Recap from U.S. road championships
GREENVILLE, S.C. -- What transpired this weekend at the U.S. national road cycling championships wasn't so much a changing of the guard as a non-violent coup d'état.
Trek-Livestrong's Taylor Phinney and Ben King, a combined age 41, overthrew their elders in two extraordinary -- and extraordinarily different -- races that made everyone forget about a field somewhat depleted by end-of-the-season fatigue and indifference.
The time trial won by Phinney had a mere 15 entrants, but everyone knew it boiled down to an even smaller match race between him and RadioShack's Levi Leipheimer. Phinney, starting second-to-last, buzzed by his three-minute man and stopped just past the finish line to watch the digital timer tick down his fate. He wound up winning by the narrowest margin in the event's 25-year history -- 0.14 seconds, a mere push of the pedal.
King's victory was far more unexpected, and made him the first U.S. cyclist to hold the under-23 and senior elite titles simultaneously. On a punishingly hot, humid day that would whittle the peloton down to 44 finishers, King gambled on a small breakaway that went from the gun, never imagining he would solo to the finish. As the gap stretched taffy-like to five, 10, and finally 18 minutes before a lethargic peloton roused itself, King still assumed he'd be reeled in eventually and thought he might try to help Phinney or one of the RadioShack riders "when the selection was made behind me."
Except it never was. King came into the finishing circuits alone as he had been for much of the race, by now "cross-eyed and delirious with pain." He'd been in this position before, having won the U.S. junior championship and the U-23 title -- the latter just last month -- with similar gambits. King managed to push through and his sunburned face split with joy as he crossed the line, soon to be joined by Phinney, who embraced him with a look of equally happy disbelief.
The teammates may get to ride together one more time this season at the upcoming world championships in Australia, although the 20-year-old Phinney has already declared his intention to ride in the U-23 events. "That's been my focus the whole year," he said. King will have the option to ride in either of the road races.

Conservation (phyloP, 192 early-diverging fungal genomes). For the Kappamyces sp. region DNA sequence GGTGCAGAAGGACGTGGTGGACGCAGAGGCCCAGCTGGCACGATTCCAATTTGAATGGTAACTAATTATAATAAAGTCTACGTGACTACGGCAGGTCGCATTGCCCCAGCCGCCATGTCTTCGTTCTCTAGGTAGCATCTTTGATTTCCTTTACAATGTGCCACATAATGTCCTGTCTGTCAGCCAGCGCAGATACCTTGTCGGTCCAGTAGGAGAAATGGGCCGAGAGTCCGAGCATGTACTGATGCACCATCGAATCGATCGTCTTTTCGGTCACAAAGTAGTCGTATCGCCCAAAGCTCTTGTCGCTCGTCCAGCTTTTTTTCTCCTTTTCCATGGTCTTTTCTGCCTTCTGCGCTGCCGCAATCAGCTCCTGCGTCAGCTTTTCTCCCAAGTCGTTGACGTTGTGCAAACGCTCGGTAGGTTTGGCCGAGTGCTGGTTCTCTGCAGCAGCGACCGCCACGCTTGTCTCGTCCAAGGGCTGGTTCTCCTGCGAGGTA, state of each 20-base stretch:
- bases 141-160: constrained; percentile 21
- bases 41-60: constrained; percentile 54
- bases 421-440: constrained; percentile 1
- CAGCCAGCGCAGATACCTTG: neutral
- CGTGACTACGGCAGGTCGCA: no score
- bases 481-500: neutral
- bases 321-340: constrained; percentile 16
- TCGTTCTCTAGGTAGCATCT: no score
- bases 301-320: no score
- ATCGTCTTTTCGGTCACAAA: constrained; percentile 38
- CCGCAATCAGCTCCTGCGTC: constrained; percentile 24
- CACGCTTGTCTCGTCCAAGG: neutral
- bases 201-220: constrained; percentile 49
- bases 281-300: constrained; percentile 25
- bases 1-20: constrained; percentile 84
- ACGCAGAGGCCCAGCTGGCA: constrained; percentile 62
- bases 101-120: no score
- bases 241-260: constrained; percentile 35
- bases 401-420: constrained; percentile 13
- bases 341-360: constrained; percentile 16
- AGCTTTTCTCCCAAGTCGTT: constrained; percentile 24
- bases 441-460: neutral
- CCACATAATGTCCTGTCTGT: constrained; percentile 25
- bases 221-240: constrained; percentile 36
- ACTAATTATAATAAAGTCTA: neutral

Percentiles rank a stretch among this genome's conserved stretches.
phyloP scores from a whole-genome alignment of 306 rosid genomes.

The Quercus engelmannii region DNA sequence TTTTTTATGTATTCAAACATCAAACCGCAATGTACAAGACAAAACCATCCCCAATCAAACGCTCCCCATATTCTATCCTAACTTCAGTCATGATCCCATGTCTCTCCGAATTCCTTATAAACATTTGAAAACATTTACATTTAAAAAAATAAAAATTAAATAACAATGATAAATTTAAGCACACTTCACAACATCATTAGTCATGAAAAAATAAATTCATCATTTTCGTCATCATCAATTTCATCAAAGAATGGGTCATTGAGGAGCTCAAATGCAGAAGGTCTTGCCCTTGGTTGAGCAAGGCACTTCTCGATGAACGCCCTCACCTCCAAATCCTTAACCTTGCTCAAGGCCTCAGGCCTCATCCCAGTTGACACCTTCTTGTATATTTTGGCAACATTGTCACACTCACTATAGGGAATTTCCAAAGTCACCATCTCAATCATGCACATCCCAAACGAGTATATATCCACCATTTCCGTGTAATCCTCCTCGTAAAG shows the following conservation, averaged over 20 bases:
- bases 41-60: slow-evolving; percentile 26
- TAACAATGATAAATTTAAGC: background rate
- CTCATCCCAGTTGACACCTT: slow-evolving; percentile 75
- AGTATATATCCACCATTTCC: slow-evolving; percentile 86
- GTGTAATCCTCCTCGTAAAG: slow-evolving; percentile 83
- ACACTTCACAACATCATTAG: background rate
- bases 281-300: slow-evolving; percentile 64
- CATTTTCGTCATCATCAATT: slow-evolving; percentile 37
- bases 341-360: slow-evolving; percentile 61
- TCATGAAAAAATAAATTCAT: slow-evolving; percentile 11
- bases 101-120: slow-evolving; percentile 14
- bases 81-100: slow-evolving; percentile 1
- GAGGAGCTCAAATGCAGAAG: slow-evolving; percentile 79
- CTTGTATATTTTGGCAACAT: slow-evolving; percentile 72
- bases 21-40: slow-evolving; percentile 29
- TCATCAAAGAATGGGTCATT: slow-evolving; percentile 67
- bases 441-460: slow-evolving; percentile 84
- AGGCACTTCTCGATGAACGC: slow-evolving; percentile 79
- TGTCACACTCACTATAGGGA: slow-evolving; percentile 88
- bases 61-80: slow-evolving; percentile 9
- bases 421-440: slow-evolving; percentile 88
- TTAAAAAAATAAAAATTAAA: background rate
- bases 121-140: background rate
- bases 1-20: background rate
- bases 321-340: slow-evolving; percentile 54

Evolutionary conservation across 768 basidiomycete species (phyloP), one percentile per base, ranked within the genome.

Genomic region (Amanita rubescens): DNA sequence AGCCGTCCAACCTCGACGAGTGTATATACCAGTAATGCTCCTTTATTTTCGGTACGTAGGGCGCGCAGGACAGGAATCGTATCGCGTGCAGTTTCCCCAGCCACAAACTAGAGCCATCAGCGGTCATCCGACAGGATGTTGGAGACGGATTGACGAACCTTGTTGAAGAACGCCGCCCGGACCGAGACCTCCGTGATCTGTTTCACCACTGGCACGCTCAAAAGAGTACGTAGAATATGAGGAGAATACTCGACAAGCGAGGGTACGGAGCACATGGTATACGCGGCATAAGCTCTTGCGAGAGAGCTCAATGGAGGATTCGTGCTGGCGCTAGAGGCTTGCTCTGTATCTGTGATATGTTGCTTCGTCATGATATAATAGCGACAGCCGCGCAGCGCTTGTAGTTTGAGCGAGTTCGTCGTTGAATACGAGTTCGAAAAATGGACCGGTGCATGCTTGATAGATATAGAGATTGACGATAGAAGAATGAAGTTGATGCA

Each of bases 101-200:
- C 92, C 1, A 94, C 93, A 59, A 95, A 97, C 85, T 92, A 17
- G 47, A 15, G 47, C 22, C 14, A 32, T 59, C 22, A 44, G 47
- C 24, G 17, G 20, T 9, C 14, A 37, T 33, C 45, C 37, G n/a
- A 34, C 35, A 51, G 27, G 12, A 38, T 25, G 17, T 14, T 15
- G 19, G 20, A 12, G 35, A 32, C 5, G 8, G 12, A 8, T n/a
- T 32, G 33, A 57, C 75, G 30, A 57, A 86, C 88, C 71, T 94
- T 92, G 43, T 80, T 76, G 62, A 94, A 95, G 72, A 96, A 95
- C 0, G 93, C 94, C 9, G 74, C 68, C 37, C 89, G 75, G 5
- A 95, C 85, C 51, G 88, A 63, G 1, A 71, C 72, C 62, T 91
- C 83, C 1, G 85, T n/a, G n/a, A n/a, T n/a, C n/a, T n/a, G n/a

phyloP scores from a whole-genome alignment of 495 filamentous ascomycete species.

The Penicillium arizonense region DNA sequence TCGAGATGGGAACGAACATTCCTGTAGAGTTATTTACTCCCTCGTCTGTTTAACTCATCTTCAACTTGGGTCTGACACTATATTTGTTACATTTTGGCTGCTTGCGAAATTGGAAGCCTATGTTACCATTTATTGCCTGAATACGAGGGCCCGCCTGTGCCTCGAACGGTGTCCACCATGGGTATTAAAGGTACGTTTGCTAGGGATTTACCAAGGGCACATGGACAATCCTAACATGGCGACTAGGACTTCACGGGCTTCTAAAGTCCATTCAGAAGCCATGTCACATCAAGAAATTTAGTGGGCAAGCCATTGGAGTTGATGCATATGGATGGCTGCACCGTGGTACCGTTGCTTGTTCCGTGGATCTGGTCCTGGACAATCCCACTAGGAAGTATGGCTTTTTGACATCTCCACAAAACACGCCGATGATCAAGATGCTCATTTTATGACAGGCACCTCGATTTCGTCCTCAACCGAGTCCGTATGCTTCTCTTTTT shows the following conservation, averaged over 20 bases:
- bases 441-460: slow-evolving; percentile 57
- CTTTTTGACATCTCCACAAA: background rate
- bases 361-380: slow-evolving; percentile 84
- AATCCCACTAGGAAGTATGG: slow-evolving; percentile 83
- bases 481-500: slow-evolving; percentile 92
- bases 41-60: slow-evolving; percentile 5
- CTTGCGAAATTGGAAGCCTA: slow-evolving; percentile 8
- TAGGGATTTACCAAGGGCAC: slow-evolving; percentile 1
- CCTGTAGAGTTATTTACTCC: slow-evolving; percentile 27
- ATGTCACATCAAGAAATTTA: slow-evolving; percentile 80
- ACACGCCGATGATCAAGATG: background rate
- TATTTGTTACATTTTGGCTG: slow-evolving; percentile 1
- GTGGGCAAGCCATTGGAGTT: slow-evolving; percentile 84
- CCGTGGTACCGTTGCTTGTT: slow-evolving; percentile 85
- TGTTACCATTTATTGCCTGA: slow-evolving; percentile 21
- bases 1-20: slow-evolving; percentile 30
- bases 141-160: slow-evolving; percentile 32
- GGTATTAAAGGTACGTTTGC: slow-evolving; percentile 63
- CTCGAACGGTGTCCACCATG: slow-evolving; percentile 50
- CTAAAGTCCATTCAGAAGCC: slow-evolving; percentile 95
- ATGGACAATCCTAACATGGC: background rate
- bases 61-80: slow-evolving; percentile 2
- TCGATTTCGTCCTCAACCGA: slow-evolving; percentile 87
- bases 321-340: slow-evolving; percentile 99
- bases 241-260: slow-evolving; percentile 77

Their paths will almost certainly fork after that. Phinney, one of the most sought-after young riders in the world, said he's still weighing offers (BMC is rumored to be the front-runner). King, 21, announced Sunday he had signed a one-year contract with RadioShack. The fact that his future team is the parent of sorts for the U-23 Trek-Livestrong squad explains why RadioShack didn't invest a lot of energy in chasing King once it was clear he had a shot.
In the absence of actual car-to-rider radios -- which are slowly being phased out of elite racing because of critics who say they make racing too predictable -- King got direct verbal support from the RadioShack team car. "You're making history!" team physiologist Allen Lim shouted when the car pulled within King's earshot. "This is huge!" In fact, the performance by these two burgeoning talents may provide some consolation for RadioShack, which had a decidedly average season for a team organization used to dominating the races it targeted for most of the last 12 years.
Phinney and King will get gypped out of a full year in their new Stars-and-Stripes apparel. The national championships will move back to Memorial Day weekend next year, a more logical slot on the calendar immediately following the Tour of California. If they keep riding as fearlessly as they did this weekend, they -- along with other 20-somethings like Garmin's Tyler Farrar, Andrew Talansky and Peter Stetina, BMC's Brent Bookwalter, Cervelo's Ted King and HTC-Columbia's Tejay Van Garderen -- will increasingly crowd the sport's senior citizens out of the headlines and off their home roads.